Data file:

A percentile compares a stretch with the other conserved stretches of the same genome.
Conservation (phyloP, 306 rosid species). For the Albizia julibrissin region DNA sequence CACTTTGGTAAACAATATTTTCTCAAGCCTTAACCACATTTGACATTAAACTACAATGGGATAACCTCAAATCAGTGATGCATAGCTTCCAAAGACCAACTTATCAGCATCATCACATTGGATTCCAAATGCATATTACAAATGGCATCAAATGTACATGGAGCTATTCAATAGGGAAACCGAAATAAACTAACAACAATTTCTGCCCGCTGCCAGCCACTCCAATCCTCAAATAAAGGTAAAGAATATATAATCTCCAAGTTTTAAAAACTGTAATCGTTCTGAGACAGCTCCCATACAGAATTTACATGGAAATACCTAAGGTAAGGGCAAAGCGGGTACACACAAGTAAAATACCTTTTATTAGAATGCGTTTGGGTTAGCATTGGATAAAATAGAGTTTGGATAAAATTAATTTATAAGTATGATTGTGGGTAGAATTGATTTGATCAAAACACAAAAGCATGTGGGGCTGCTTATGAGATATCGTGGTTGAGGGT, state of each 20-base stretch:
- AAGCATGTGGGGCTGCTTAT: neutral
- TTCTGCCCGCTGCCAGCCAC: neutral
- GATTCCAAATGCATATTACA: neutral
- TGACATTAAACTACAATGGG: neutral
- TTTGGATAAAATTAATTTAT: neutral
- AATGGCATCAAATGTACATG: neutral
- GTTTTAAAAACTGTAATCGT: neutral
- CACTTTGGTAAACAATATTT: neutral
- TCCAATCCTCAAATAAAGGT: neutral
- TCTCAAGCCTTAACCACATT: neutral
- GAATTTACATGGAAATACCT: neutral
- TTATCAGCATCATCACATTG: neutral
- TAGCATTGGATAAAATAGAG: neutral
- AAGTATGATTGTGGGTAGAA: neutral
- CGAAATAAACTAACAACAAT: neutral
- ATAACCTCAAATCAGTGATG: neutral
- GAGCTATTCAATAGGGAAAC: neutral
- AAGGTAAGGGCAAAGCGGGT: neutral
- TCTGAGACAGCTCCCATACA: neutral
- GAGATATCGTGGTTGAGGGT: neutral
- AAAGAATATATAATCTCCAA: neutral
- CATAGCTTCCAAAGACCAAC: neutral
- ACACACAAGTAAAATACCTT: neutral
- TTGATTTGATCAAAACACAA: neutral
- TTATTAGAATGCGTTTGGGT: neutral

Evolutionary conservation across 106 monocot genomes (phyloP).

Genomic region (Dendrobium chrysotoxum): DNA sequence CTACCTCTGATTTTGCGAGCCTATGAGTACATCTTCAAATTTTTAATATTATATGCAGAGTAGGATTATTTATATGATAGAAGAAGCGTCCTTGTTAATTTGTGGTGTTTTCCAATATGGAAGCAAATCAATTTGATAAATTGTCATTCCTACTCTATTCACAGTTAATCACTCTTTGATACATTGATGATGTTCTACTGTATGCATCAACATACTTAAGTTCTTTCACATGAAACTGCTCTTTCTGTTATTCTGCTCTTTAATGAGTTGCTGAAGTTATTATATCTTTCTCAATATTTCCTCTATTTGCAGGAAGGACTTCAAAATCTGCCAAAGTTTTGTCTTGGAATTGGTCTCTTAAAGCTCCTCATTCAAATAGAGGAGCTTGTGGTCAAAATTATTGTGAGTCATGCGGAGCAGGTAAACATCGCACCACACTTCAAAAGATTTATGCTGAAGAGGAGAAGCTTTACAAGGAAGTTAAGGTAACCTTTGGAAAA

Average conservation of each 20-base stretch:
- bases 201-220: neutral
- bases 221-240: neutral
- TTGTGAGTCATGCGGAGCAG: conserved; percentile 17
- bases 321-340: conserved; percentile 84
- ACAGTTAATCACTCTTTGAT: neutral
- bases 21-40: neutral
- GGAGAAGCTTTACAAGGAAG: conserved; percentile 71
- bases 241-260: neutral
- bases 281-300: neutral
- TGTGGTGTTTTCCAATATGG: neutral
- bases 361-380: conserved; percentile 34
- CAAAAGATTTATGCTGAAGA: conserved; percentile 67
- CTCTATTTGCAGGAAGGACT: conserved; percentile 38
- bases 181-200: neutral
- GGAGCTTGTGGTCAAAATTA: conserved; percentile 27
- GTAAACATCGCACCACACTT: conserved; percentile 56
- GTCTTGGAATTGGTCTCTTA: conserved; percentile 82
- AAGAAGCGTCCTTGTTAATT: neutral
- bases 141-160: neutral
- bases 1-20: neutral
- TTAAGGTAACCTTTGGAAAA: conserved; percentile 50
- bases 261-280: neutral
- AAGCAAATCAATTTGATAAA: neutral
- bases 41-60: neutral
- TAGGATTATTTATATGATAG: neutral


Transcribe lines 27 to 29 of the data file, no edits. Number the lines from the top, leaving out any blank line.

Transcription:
- TTATTAGAATGCGTTTGGGT: neutral

Evolutionary conservation across 106 monocot genomes (phyloP).

Genomic region (Dendrobium chrysotoxum): DNA sequence CTACCTCTGATTTTGCGAGCCTATGAGTACATCTTCAAATTTTTAATATTATATGCAGAGTAGGATTATTTATATGATAGAAGAAGCGTCCTTGTTAATTTGTGGTGTTTTCCAATATGGAAGCAAATCAATTTGATAAATTGTCATTCCTACTCTATTCACAGTTAATCACTCTTTGATACATTGATGATGTTCTACTGTATGCATCAACATACTTAAGTTCTTTCACATGAAACTGCTCTTTCTGTTATTCTGCTCTTTAATGAGTTGCTGAAGTTATTATATCTTTCTCAATATTTCCTCTATTTGCAGGAAGGACTTCAAAATCTGCCAAAGTTTTGTCTTGGAATTGGTCTCTTAAAGCTCCTCATTCAAATAGAGGAGCTTGTGGTCAAAATTATTGTGAGTCATGCGGAGCAGGTAAACATCGCACCACACTTCAAAAGATTTATGCTGAAGAGGAGAAGCTTTACAAGGAAGTTAAGGTAACCTTTGGAAAA